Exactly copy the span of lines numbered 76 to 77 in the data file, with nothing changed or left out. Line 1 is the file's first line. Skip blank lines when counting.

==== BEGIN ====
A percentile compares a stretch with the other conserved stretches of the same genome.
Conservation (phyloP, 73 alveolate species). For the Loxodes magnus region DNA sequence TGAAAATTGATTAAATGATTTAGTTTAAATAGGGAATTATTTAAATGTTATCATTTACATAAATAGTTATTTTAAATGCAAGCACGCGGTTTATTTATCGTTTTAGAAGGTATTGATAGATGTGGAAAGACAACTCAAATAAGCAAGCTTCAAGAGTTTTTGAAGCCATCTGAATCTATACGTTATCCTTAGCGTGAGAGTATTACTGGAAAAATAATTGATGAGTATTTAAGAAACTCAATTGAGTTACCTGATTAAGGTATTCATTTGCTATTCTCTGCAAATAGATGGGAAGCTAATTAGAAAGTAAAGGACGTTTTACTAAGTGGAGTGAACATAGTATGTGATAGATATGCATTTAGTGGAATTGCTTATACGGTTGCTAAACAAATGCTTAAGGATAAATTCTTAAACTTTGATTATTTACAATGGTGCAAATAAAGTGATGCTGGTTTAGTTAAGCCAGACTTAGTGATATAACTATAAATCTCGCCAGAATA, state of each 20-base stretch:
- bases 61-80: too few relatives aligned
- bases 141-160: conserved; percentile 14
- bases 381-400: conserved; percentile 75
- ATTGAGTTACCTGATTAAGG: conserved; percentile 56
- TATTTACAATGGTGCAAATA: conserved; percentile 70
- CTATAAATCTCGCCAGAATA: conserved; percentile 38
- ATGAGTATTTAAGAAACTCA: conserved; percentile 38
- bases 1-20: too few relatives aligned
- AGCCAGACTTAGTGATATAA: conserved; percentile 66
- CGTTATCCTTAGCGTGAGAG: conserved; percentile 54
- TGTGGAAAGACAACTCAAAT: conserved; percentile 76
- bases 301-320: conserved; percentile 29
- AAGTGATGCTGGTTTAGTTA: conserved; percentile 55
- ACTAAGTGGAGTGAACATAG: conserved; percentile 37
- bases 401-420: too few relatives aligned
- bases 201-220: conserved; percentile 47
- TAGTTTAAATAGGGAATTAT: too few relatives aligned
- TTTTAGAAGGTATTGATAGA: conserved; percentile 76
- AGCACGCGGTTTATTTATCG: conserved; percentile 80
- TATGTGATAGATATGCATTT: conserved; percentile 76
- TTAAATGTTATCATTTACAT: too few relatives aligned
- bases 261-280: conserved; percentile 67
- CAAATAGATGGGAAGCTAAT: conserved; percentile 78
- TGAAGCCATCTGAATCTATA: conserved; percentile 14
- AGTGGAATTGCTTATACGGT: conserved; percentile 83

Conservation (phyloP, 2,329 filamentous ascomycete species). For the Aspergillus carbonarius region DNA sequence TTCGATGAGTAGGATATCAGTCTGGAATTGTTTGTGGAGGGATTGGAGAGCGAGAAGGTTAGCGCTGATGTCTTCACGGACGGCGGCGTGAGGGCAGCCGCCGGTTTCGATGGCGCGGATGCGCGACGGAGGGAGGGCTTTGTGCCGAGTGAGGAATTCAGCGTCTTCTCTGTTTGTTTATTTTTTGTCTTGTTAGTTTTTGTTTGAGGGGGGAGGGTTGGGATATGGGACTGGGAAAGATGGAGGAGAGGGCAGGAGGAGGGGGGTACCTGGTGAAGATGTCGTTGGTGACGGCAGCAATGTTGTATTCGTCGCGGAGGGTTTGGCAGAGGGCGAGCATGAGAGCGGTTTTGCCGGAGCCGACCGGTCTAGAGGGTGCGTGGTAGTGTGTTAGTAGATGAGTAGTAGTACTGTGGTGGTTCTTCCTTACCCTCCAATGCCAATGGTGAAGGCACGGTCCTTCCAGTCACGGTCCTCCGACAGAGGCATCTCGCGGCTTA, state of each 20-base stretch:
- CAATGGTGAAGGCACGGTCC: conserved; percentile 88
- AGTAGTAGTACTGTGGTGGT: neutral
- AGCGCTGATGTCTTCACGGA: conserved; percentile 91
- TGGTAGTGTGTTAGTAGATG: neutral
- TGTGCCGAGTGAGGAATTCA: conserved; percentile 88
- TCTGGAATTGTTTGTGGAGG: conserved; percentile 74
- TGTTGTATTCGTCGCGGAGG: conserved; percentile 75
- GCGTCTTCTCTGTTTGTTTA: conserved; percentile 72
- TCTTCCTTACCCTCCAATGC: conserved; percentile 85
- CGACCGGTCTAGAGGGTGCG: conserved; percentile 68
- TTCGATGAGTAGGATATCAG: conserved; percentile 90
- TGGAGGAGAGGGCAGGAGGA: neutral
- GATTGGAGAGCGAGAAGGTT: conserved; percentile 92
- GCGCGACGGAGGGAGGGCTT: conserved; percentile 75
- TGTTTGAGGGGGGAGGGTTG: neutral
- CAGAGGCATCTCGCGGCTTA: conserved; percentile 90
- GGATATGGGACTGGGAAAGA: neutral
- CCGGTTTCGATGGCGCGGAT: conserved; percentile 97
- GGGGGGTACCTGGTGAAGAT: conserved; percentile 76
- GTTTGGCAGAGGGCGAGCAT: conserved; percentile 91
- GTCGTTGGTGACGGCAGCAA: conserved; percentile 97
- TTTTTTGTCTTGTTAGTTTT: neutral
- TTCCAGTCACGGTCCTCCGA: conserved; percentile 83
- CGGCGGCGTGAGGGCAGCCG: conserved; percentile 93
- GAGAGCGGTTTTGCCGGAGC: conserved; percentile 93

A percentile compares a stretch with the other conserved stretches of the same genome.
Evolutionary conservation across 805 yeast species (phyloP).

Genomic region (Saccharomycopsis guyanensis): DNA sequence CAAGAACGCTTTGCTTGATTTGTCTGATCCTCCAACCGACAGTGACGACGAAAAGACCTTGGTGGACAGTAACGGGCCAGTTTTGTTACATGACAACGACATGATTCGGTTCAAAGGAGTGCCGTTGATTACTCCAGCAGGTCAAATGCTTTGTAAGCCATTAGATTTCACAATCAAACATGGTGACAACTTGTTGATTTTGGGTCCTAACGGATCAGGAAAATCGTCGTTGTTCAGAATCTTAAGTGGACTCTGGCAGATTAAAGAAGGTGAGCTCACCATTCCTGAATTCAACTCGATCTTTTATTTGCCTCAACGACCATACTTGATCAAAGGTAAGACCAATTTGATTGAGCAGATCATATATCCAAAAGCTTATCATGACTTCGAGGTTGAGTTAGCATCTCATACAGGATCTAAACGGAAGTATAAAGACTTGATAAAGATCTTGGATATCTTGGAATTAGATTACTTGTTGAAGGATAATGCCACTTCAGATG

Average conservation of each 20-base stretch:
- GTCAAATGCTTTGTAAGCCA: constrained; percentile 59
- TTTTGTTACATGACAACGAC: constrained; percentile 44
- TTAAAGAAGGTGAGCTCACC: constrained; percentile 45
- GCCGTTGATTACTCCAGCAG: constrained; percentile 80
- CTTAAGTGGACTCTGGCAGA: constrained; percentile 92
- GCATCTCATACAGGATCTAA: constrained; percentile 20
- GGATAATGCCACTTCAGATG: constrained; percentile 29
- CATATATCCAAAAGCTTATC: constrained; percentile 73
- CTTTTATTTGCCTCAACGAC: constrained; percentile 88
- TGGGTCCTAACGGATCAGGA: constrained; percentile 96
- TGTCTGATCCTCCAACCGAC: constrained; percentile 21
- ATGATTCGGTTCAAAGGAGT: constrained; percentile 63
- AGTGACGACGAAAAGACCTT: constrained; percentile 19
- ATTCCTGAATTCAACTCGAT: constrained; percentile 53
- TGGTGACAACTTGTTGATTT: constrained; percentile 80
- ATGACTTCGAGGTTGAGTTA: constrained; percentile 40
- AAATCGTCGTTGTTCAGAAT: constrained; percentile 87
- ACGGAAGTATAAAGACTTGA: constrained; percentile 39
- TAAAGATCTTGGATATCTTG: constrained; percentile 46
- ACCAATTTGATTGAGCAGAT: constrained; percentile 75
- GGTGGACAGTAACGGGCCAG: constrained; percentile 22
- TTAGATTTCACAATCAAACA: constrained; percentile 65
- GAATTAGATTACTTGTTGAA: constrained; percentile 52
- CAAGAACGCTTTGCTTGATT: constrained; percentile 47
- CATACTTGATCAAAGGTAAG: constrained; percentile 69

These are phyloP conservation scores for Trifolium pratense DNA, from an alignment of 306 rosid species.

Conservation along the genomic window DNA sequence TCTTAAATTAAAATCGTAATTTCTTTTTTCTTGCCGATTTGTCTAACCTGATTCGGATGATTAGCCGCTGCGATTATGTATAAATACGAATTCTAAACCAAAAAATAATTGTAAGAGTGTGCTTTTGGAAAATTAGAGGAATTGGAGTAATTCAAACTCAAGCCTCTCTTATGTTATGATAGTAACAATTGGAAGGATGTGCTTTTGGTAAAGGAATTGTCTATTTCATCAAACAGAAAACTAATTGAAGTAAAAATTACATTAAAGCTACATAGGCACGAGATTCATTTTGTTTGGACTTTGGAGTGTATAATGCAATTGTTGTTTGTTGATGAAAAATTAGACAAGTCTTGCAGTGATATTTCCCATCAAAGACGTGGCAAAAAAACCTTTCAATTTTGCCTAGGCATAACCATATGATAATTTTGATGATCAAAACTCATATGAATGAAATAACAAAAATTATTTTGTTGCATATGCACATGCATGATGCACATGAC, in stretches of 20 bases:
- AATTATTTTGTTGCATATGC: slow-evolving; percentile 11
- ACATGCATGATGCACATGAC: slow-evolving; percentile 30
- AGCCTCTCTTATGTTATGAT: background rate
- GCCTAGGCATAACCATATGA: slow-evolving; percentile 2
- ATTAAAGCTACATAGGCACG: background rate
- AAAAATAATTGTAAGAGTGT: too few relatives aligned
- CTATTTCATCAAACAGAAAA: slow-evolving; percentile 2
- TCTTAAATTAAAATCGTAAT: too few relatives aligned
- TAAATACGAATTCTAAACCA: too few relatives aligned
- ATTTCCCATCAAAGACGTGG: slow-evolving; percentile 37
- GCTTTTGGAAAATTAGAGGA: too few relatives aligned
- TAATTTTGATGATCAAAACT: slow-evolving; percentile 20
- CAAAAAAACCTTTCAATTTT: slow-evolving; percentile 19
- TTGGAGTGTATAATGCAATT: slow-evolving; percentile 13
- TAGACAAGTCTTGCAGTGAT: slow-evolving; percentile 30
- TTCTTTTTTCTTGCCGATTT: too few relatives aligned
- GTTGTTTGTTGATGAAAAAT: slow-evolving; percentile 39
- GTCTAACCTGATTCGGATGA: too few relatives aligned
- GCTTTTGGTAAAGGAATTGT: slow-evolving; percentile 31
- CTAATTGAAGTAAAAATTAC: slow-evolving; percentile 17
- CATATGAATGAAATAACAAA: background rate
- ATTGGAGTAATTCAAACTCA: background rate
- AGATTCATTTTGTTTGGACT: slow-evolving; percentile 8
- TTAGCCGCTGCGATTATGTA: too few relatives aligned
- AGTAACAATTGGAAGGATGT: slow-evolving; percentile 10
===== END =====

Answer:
- TAAAGATCTTGGATATCTTG: constrained; percentile 46
- ACCAATTTGATTGAGCAGAT: constrained; percentile 75